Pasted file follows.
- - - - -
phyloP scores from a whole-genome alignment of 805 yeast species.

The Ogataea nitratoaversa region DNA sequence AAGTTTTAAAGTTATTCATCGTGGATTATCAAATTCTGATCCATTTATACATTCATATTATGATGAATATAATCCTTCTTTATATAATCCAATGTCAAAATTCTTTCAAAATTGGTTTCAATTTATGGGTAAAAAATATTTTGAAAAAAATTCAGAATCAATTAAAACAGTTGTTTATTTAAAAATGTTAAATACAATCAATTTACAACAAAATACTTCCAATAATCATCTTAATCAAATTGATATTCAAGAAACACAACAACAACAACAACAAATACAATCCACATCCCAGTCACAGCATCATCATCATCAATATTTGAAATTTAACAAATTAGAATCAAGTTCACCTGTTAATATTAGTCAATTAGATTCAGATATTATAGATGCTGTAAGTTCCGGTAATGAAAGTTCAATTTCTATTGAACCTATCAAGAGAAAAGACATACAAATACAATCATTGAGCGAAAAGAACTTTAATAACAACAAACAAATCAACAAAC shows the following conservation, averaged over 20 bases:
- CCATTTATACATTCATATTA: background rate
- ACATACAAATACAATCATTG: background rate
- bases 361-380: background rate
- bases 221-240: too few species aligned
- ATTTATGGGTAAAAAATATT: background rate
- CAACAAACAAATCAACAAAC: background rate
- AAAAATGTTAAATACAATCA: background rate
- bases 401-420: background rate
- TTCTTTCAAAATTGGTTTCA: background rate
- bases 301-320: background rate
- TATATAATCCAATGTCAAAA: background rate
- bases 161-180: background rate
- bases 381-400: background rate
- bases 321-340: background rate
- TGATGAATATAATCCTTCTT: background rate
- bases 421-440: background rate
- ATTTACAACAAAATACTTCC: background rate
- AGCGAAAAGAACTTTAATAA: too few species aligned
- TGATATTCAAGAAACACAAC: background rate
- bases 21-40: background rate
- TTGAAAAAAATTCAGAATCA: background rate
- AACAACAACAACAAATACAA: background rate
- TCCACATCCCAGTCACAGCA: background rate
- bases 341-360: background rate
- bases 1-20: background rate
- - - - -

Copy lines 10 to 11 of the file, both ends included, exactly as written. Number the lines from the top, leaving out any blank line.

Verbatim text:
- bases 401-420: background rate
- TTCTTTCAAAATTGGTTTCA: background rate